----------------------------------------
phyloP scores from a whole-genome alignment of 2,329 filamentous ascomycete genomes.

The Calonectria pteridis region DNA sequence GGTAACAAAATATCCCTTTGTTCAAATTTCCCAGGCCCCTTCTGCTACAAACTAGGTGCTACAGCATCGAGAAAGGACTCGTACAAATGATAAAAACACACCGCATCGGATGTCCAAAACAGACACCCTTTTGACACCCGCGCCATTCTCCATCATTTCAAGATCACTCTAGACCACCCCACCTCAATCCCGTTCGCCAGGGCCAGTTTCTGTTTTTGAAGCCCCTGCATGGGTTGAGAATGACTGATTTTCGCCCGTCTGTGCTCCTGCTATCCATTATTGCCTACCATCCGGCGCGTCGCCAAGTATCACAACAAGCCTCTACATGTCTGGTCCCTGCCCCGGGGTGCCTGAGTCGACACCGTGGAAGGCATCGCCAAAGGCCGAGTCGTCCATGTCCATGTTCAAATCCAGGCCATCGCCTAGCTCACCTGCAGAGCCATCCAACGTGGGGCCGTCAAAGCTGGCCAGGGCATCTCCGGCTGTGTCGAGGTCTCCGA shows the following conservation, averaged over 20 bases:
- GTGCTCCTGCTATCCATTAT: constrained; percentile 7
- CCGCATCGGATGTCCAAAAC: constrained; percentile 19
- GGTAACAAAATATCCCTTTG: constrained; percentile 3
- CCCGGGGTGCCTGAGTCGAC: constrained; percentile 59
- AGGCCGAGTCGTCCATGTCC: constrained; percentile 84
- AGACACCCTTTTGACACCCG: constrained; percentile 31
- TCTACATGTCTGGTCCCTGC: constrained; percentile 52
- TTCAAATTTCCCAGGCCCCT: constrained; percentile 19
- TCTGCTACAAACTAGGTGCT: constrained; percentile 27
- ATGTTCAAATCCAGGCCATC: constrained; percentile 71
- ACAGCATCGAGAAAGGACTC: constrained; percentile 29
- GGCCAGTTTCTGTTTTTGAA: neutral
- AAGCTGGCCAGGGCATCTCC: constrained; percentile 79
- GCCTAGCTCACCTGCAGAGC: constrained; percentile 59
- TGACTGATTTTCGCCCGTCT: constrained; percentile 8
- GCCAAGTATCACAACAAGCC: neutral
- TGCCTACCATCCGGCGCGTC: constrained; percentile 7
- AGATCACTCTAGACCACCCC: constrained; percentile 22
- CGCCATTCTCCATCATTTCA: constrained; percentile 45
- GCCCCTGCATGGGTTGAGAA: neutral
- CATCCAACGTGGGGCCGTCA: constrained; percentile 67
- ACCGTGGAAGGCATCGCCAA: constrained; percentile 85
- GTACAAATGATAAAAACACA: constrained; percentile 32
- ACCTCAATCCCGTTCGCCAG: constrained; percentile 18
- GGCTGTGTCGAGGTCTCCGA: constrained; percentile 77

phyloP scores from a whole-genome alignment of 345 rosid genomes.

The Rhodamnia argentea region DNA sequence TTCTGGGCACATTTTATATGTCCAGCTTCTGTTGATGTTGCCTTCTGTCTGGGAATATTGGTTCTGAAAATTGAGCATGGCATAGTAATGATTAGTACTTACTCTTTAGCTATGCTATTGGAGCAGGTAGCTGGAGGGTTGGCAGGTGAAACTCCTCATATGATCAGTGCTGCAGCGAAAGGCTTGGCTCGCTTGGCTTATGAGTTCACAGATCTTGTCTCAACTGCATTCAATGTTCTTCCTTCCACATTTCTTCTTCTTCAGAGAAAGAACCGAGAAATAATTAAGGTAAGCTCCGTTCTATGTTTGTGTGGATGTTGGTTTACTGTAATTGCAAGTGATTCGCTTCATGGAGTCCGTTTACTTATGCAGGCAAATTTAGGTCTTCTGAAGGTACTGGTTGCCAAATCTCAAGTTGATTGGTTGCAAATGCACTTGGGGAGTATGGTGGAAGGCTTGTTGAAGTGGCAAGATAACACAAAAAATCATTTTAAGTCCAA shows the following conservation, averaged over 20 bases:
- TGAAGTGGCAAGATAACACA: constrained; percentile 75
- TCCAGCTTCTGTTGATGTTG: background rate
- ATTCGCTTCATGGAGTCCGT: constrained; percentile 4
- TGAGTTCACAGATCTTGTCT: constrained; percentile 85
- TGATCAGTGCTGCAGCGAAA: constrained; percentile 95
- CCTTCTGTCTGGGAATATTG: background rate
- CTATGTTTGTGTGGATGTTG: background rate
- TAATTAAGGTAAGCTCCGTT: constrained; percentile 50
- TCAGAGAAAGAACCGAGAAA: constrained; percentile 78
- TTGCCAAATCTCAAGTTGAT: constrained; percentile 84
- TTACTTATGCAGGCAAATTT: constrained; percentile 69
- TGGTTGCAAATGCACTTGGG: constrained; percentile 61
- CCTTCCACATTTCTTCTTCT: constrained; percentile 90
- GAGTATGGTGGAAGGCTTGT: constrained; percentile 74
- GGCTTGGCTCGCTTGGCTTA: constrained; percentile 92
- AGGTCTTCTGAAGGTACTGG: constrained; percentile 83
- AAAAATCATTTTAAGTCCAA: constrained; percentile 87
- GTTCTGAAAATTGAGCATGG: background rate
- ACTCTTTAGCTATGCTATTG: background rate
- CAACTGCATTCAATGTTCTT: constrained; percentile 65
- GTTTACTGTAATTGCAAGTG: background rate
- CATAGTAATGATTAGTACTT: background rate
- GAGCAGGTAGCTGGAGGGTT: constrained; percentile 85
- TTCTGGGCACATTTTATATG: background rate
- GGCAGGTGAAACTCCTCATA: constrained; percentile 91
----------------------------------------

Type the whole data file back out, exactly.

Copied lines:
phyloP scores from a whole-genome alignment of 2,329 filamentous ascomycete genomes.

The Calonectria pteridis region DNA sequence GGTAACAAAATATCCCTTTGTTCAAATTTCCCAGGCCCCTTCTGCTACAAACTAGGTGCTACAGCATCGAGAAAGGACTCGTACAAATGATAAAAACACACCGCATCGGATGTCCAAAACAGACACCCTTTTGACACCCGCGCCATTCTCCATCATTTCAAGATCACTCTAGACCACCCCACCTCAATCCCGTTCGCCAGGGCCAGTTTCTGTTTTTGAAGCCCCTGCATGGGTTGAGAATGACTGATTTTCGCCCGTCTGTGCTCCTGCTATCCATTATTGCCTACCATCCGGCGCGTCGCCAAGTATCACAACAAGCCTCTACATGTCTGGTCCCTGCCCCGGGGTGCCTGAGTCGACACCGTGGAAGGCATCGCCAAAGGCCGAGTCGTCCATGTCCATGTTCAAATCCAGGCCATCGCCTAGCTCACCTGCAGAGCCATCCAACGTGGGGCCGTCAAAGCTGGCCAGGGCATCTCCGGCTGTGTCGAGGTCTCCGA shows the following conservation, averaged over 20 bases:
- GTGCTCCTGCTATCCATTAT: constrained; percentile 7
- CCGCATCGGATGTCCAAAAC: constrained; percentile 19
- GGTAACAAAATATCCCTTTG: constrained; percentile 3
- CCCGGGGTGCCTGAGTCGAC: constrained; percentile 59
- AGGCCGAGTCGTCCATGTCC: constrained; percentile 84
- AGACACCCTTTTGACACCCG: constrained; percentile 31
- TCTACATGTCTGGTCCCTGC: constrained; percentile 52
- TTCAAATTTCCCAGGCCCCT: constrained; percentile 19
- TCTGCTACAAACTAGGTGCT: constrained; percentile 27
- ATGTTCAAATCCAGGCCATC: constrained; percentile 71
- ACAGCATCGAGAAAGGACTC: constrained; percentile 29
- GGCCAGTTTCTGTTTTTGAA: neutral
- AAGCTGGCCAGGGCATCTCC: constrained; percentile 79
- GCCTAGCTCACCTGCAGAGC: constrained; percentile 59
- TGACTGATTTTCGCCCGTCT: constrained; percentile 8
- GCCAAGTATCACAACAAGCC: neutral
- TGCCTACCATCCGGCGCGTC: constrained; percentile 7
- AGATCACTCTAGACCACCCC: constrained; percentile 22
- CGCCATTCTCCATCATTTCA: constrained; percentile 45
- GCCCCTGCATGGGTTGAGAA: neutral
- CATCCAACGTGGGGCCGTCA: constrained; percentile 67
- ACCGTGGAAGGCATCGCCAA: constrained; percentile 85
- GTACAAATGATAAAAACACA: constrained; percentile 32
- ACCTCAATCCCGTTCGCCAG: constrained; percentile 18
- GGCTGTGTCGAGGTCTCCGA: constrained; percentile 77

phyloP scores from a whole-genome alignment of 345 rosid genomes.

The Rhodamnia argentea region DNA sequence TTCTGGGCACATTTTATATGTCCAGCTTCTGTTGATGTTGCCTTCTGTCTGGGAATATTGGTTCTGAAAATTGAGCATGGCATAGTAATGATTAGTACTTACTCTTTAGCTATGCTATTGGAGCAGGTAGCTGGAGGGTTGGCAGGTGAAACTCCTCATATGATCAGTGCTGCAGCGAAAGGCTTGGCTCGCTTGGCTTATGAGTTCACAGATCTTGTCTCAACTGCATTCAATGTTCTTCCTTCCACATTTCTTCTTCTTCAGAGAAAGAACCGAGAAATAATTAAGGTAAGCTCCGTTCTATGTTTGTGTGGATGTTGGTTTACTGTAATTGCAAGTGATTCGCTTCATGGAGTCCGTTTACTTATGCAGGCAAATTTAGGTCTTCTGAAGGTACTGGTTGCCAAATCTCAAGTTGATTGGTTGCAAATGCACTTGGGGAGTATGGTGGAAGGCTTGTTGAAGTGGCAAGATAACACAAAAAATCATTTTAAGTCCAA shows the following conservation, averaged over 20 bases:
- TGAAGTGGCAAGATAACACA: constrained; percentile 75
- TCCAGCTTCTGTTGATGTTG: background rate
- ATTCGCTTCATGGAGTCCGT: constrained; percentile 4
- TGAGTTCACAGATCTTGTCT: constrained; percentile 85
- TGATCAGTGCTGCAGCGAAA: constrained; percentile 95
- CCTTCTGTCTGGGAATATTG: background rate
- CTATGTTTGTGTGGATGTTG: background rate
- TAATTAAGGTAAGCTCCGTT: constrained; percentile 50
- TCAGAGAAAGAACCGAGAAA: constrained; percentile 78
- TTGCCAAATCTCAAGTTGAT: constrained; percentile 84
- TTACTTATGCAGGCAAATTT: constrained; percentile 69
- TGGTTGCAAATGCACTTGGG: constrained; percentile 61
- CCTTCCACATTTCTTCTTCT: constrained; percentile 90
- GAGTATGGTGGAAGGCTTGT: constrained; percentile 74
- GGCTTGGCTCGCTTGGCTTA: constrained; percentile 92
- AGGTCTTCTGAAGGTACTGG: constrained; percentile 83
- AAAAATCATTTTAAGTCCAA: constrained; percentile 87
- GTTCTGAAAATTGAGCATGG: background rate
- ACTCTTTAGCTATGCTATTG: background rate
- CAACTGCATTCAATGTTCTT: constrained; percentile 65
- GTTTACTGTAATTGCAAGTG: background rate
- CATAGTAATGATTAGTACTT: background rate
- GAGCAGGTAGCTGGAGGGTT: constrained; percentile 85
- TTCTGGGCACATTTTATATG: background rate
- GGCAGGTGAAACTCCTCATA: constrained; percentile 91